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Mississippian Mortuary PracticesBeyond Hierarchy and the Representationist Perspective$
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Lynne P. Sullivan and Robert C. Mainfort

Print publication date: 2010

Print ISBN-13: 9780813034263

Published to Florida Scholarship Online: September 2011

DOI: 10.5744/florida/9780813034263.001.0001

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Cosmological Layouts of Secondary Burials as Political Instruments

Cosmological Layouts of Secondary Burials as Political Instruments

Chapter:
(p.30) 3 Cosmological Layouts of Secondary Burials as Political Instruments
Source:
Mississippian Mortuary Practices
Author(s):

James A. Brown

Publisher:
University Press of Florida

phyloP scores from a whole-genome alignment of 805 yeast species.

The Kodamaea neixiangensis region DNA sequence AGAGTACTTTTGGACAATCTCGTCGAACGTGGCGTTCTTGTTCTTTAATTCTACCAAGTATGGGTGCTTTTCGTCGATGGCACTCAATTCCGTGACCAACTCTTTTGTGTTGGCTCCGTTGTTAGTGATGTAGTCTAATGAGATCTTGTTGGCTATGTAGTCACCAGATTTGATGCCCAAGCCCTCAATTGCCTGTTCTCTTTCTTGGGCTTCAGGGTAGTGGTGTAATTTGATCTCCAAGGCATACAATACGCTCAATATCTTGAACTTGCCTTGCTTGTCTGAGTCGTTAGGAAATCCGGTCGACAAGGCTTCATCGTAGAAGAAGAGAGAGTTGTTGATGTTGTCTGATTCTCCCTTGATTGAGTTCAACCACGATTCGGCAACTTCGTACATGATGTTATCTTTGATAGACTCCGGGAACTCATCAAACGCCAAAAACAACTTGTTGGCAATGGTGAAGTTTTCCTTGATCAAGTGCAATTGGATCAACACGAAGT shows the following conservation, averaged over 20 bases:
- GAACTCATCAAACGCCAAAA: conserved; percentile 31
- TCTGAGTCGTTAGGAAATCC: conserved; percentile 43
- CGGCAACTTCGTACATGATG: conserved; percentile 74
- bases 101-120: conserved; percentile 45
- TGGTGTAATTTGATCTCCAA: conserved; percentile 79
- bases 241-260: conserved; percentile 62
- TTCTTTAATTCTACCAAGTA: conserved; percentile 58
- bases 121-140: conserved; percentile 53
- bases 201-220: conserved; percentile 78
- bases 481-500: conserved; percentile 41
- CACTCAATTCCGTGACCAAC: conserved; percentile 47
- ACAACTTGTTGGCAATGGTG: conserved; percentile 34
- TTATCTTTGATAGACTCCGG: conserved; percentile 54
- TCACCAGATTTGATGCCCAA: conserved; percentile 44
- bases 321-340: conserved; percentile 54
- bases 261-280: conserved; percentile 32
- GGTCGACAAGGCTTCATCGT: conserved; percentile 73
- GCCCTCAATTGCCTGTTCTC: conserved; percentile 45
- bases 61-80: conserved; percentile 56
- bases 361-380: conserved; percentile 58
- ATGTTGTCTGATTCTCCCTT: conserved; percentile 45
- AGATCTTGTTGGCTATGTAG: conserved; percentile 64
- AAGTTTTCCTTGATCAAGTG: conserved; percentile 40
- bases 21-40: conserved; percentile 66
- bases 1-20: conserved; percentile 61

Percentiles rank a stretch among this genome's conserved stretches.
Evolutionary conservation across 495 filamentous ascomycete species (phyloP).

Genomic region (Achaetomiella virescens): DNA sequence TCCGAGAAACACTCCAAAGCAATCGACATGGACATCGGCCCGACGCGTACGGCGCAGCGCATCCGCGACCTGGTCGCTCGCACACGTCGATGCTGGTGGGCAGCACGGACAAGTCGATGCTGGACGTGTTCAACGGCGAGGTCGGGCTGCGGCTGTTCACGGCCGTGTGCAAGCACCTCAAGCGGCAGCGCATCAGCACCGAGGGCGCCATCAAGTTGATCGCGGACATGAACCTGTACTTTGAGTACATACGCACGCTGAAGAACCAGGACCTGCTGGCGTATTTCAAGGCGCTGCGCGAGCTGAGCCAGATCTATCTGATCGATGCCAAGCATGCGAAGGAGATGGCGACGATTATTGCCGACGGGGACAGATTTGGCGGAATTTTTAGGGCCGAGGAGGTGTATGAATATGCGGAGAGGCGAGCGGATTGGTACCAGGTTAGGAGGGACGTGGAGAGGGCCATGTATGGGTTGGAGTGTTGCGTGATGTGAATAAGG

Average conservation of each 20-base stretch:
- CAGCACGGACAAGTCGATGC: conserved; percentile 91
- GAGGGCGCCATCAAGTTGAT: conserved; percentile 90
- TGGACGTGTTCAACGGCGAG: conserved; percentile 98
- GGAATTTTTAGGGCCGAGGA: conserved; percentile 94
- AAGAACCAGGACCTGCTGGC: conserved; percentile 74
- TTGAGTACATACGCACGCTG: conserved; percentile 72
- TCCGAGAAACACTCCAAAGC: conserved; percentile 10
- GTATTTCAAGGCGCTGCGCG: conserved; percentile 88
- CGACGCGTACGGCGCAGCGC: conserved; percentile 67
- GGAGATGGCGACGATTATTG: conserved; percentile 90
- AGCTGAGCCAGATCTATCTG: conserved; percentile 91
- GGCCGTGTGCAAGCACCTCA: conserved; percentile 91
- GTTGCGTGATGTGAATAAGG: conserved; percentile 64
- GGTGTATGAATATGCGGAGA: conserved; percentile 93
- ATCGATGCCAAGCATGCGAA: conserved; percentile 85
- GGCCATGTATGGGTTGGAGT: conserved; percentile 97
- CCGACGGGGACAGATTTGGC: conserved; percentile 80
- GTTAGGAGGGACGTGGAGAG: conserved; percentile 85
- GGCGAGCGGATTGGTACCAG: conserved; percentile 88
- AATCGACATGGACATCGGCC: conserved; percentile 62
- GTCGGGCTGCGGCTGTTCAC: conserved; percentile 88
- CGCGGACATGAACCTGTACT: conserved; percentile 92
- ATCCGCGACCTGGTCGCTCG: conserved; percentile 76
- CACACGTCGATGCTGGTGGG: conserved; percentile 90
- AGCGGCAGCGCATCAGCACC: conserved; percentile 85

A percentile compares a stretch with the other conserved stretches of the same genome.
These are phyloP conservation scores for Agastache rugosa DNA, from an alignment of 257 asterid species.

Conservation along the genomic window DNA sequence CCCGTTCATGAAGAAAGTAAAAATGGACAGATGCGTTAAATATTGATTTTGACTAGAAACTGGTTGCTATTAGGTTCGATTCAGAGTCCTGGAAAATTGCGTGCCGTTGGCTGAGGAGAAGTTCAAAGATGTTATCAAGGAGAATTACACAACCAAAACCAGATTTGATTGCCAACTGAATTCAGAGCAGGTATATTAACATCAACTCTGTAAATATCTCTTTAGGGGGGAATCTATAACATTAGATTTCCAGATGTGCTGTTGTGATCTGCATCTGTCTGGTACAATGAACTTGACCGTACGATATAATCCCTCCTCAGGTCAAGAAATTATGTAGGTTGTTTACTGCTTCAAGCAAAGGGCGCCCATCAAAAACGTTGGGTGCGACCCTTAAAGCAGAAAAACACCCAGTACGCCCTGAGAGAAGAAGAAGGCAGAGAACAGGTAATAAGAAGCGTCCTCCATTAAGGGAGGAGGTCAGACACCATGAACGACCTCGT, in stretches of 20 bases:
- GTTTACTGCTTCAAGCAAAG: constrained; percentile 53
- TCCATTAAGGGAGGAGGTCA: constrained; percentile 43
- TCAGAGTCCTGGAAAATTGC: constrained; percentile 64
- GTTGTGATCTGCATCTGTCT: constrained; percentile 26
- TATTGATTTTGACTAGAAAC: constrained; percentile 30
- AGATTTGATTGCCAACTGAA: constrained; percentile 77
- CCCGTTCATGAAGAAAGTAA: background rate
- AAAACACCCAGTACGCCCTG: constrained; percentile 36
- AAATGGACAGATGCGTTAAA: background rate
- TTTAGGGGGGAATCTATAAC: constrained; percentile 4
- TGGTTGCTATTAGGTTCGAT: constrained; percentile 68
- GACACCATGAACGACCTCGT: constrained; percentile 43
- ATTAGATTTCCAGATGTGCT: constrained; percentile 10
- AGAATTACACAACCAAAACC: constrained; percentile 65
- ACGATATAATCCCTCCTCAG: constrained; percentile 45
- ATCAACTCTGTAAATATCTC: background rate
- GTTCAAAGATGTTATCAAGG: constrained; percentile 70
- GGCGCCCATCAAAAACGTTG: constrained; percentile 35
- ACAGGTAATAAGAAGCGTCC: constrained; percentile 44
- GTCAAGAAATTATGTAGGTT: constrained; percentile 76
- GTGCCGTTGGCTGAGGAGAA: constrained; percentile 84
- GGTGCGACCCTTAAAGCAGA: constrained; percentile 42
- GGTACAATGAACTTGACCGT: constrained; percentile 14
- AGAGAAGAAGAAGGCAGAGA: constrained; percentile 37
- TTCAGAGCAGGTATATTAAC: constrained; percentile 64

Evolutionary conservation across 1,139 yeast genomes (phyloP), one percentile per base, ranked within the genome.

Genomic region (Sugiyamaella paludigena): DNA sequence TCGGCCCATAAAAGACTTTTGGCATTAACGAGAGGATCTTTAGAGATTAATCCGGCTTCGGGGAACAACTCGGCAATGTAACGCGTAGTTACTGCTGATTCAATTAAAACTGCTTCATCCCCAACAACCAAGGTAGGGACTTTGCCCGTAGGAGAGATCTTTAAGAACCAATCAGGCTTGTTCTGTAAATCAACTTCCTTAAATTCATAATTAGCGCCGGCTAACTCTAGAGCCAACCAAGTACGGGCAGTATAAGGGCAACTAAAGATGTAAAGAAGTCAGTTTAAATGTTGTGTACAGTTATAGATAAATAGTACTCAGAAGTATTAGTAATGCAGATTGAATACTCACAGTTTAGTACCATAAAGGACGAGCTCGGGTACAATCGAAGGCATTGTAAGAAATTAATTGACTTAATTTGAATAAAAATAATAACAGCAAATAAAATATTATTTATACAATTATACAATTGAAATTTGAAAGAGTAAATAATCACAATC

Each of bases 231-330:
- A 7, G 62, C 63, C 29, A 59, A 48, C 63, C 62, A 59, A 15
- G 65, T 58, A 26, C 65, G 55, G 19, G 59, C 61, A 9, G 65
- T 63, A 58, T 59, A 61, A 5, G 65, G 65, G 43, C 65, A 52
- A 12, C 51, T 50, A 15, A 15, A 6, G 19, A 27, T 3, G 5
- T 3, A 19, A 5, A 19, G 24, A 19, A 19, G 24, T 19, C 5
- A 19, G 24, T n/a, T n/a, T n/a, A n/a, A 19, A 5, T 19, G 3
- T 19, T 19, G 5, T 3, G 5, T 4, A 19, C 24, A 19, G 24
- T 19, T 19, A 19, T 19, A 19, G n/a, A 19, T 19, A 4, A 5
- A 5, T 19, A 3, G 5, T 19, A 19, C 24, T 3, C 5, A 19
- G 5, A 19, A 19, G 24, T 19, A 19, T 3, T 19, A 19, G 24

DOI:10.5744/florida/9780813034263.003.0003

By reflecting on the deep and myriad cultural connections that bones have as an essence of human life, we can readily recognize the extent to which hard organic residues of life constitute a potent cultural resource in ancient societies. From this observation one can conclude that an important role of bones is to aid in the reproduction of social life. This essay explores ways that secondary interments can actively portray visions about the cosmos in the pre-contact Americas. Its point of departure is the Great Mortuary located in one of the mounds at the Spiro site of eastern Oklahoma. Of particular relevance is the unprecedented scale of the piles of scarce artifacts that were amassed among secondary burials. The essay focuses on the burial display from the summit of Submound 1 of Mound 72, Cahokia, which looks very different from the others. The clearly exhibitory manner in which secondary burials were displayed in the Great Mortuary help frame the ways this essay has conceived of the potential for secondary burial treatments to tap into insights that archaeological cosmograms provide.

Keywords:   Great Mortuary, secondary burials, bones, social life, cosmos, Oklahoma, Spiro site, artifacts, Cahokia, cosmograms

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